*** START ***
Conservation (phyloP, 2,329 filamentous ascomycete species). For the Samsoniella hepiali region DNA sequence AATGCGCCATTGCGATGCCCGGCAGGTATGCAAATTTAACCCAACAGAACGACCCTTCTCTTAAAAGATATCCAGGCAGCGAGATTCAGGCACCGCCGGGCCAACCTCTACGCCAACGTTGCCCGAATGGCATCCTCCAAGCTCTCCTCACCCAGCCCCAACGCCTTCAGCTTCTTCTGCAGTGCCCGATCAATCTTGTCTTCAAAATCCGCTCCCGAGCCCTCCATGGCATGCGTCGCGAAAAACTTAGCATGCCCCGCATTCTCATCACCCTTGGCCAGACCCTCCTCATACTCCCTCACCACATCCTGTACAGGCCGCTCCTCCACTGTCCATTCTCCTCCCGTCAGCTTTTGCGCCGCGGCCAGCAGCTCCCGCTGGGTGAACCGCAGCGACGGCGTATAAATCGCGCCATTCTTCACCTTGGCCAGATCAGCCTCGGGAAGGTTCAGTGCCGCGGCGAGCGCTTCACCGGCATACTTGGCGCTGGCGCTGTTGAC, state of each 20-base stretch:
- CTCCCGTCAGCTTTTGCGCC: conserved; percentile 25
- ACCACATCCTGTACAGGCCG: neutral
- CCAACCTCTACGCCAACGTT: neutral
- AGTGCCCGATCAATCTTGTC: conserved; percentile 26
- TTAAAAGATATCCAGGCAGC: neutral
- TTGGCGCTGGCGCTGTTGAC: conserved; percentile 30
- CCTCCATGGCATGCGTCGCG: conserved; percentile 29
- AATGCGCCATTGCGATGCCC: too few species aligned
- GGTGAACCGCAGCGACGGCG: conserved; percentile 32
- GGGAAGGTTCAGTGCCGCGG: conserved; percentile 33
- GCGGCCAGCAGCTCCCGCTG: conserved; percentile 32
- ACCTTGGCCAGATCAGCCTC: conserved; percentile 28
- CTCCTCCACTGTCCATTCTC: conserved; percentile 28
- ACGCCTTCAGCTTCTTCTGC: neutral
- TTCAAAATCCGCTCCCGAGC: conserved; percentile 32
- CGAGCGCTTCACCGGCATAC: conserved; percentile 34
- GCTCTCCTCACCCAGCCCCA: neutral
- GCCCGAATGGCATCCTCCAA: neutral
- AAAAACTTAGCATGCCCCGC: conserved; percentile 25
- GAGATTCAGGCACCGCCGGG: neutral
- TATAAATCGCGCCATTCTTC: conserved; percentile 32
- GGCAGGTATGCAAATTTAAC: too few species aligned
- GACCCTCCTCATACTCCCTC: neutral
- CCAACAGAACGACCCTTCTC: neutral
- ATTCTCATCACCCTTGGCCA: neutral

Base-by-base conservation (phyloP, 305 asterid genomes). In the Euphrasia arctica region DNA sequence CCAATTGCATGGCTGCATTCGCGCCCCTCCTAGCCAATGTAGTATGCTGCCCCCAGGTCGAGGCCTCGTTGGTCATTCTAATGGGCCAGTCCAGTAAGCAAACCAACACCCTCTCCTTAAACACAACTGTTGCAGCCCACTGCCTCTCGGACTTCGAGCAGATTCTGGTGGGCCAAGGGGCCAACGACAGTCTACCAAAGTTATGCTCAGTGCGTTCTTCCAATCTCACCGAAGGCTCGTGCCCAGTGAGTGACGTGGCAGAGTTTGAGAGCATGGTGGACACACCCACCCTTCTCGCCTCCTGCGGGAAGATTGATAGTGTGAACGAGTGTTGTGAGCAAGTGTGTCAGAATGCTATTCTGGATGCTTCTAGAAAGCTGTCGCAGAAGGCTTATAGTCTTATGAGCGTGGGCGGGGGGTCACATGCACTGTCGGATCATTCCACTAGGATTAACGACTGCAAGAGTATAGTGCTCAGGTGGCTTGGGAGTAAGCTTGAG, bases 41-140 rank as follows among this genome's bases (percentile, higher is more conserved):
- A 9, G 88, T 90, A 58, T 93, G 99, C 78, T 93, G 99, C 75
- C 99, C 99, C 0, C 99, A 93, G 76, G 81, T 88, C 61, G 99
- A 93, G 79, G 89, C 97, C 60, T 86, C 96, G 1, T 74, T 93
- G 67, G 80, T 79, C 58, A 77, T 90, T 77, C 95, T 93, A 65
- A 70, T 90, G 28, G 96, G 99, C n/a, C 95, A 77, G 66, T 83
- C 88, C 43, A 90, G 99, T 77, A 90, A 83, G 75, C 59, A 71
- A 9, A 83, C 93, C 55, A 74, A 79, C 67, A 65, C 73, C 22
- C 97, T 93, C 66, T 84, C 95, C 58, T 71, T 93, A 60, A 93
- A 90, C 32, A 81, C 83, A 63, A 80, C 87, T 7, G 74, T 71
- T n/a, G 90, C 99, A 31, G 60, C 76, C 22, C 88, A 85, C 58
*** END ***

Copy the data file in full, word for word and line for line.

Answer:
Conservation (phyloP, 2,329 filamentous ascomycete species). For the Samsoniella hepiali region DNA sequence AATGCGCCATTGCGATGCCCGGCAGGTATGCAAATTTAACCCAACAGAACGACCCTTCTCTTAAAAGATATCCAGGCAGCGAGATTCAGGCACCGCCGGGCCAACCTCTACGCCAACGTTGCCCGAATGGCATCCTCCAAGCTCTCCTCACCCAGCCCCAACGCCTTCAGCTTCTTCTGCAGTGCCCGATCAATCTTGTCTTCAAAATCCGCTCCCGAGCCCTCCATGGCATGCGTCGCGAAAAACTTAGCATGCCCCGCATTCTCATCACCCTTGGCCAGACCCTCCTCATACTCCCTCACCACATCCTGTACAGGCCGCTCCTCCACTGTCCATTCTCCTCCCGTCAGCTTTTGCGCCGCGGCCAGCAGCTCCCGCTGGGTGAACCGCAGCGACGGCGTATAAATCGCGCCATTCTTCACCTTGGCCAGATCAGCCTCGGGAAGGTTCAGTGCCGCGGCGAGCGCTTCACCGGCATACTTGGCGCTGGCGCTGTTGAC, state of each 20-base stretch:
- CTCCCGTCAGCTTTTGCGCC: conserved; percentile 25
- ACCACATCCTGTACAGGCCG: neutral
- CCAACCTCTACGCCAACGTT: neutral
- AGTGCCCGATCAATCTTGTC: conserved; percentile 26
- TTAAAAGATATCCAGGCAGC: neutral
- TTGGCGCTGGCGCTGTTGAC: conserved; percentile 30
- CCTCCATGGCATGCGTCGCG: conserved; percentile 29
- AATGCGCCATTGCGATGCCC: too few species aligned
- GGTGAACCGCAGCGACGGCG: conserved; percentile 32
- GGGAAGGTTCAGTGCCGCGG: conserved; percentile 33
- GCGGCCAGCAGCTCCCGCTG: conserved; percentile 32
- ACCTTGGCCAGATCAGCCTC: conserved; percentile 28
- CTCCTCCACTGTCCATTCTC: conserved; percentile 28
- ACGCCTTCAGCTTCTTCTGC: neutral
- TTCAAAATCCGCTCCCGAGC: conserved; percentile 32
- CGAGCGCTTCACCGGCATAC: conserved; percentile 34
- GCTCTCCTCACCCAGCCCCA: neutral
- GCCCGAATGGCATCCTCCAA: neutral
- AAAAACTTAGCATGCCCCGC: conserved; percentile 25
- GAGATTCAGGCACCGCCGGG: neutral
- TATAAATCGCGCCATTCTTC: conserved; percentile 32
- GGCAGGTATGCAAATTTAAC: too few species aligned
- GACCCTCCTCATACTCCCTC: neutral
- CCAACAGAACGACCCTTCTC: neutral
- ATTCTCATCACCCTTGGCCA: neutral

Base-by-base conservation (phyloP, 305 asterid genomes). In the Euphrasia arctica region DNA sequence CCAATTGCATGGCTGCATTCGCGCCCCTCCTAGCCAATGTAGTATGCTGCCCCCAGGTCGAGGCCTCGTTGGTCATTCTAATGGGCCAGTCCAGTAAGCAAACCAACACCCTCTCCTTAAACACAACTGTTGCAGCCCACTGCCTCTCGGACTTCGAGCAGATTCTGGTGGGCCAAGGGGCCAACGACAGTCTACCAAAGTTATGCTCAGTGCGTTCTTCCAATCTCACCGAAGGCTCGTGCCCAGTGAGTGACGTGGCAGAGTTTGAGAGCATGGTGGACACACCCACCCTTCTCGCCTCCTGCGGGAAGATTGATAGTGTGAACGAGTGTTGTGAGCAAGTGTGTCAGAATGCTATTCTGGATGCTTCTAGAAAGCTGTCGCAGAAGGCTTATAGTCTTATGAGCGTGGGCGGGGGGTCACATGCACTGTCGGATCATTCCACTAGGATTAACGACTGCAAGAGTATAGTGCTCAGGTGGCTTGGGAGTAAGCTTGAG, bases 41-140 rank as follows among this genome's bases (percentile, higher is more conserved):
- A 9, G 88, T 90, A 58, T 93, G 99, C 78, T 93, G 99, C 75
- C 99, C 99, C 0, C 99, A 93, G 76, G 81, T 88, C 61, G 99
- A 93, G 79, G 89, C 97, C 60, T 86, C 96, G 1, T 74, T 93
- G 67, G 80, T 79, C 58, A 77, T 90, T 77, C 95, T 93, A 65
- A 70, T 90, G 28, G 96, G 99, C n/a, C 95, A 77, G 66, T 83
- C 88, C 43, A 90, G 99, T 77, A 90, A 83, G 75, C 59, A 71
- A 9, A 83, C 93, C 55, A 74, A 79, C 67, A 65, C 73, C 22
- C 97, T 93, C 66, T 84, C 95, C 58, T 71, T 93, A 60, A 93
- A 90, C 32, A 81, C 83, A 63, A 80, C 87, T 7, G 74, T 71
- T n/a, G 90, C 99, A 31, G 60, C 76, C 22, C 88, A 85, C 58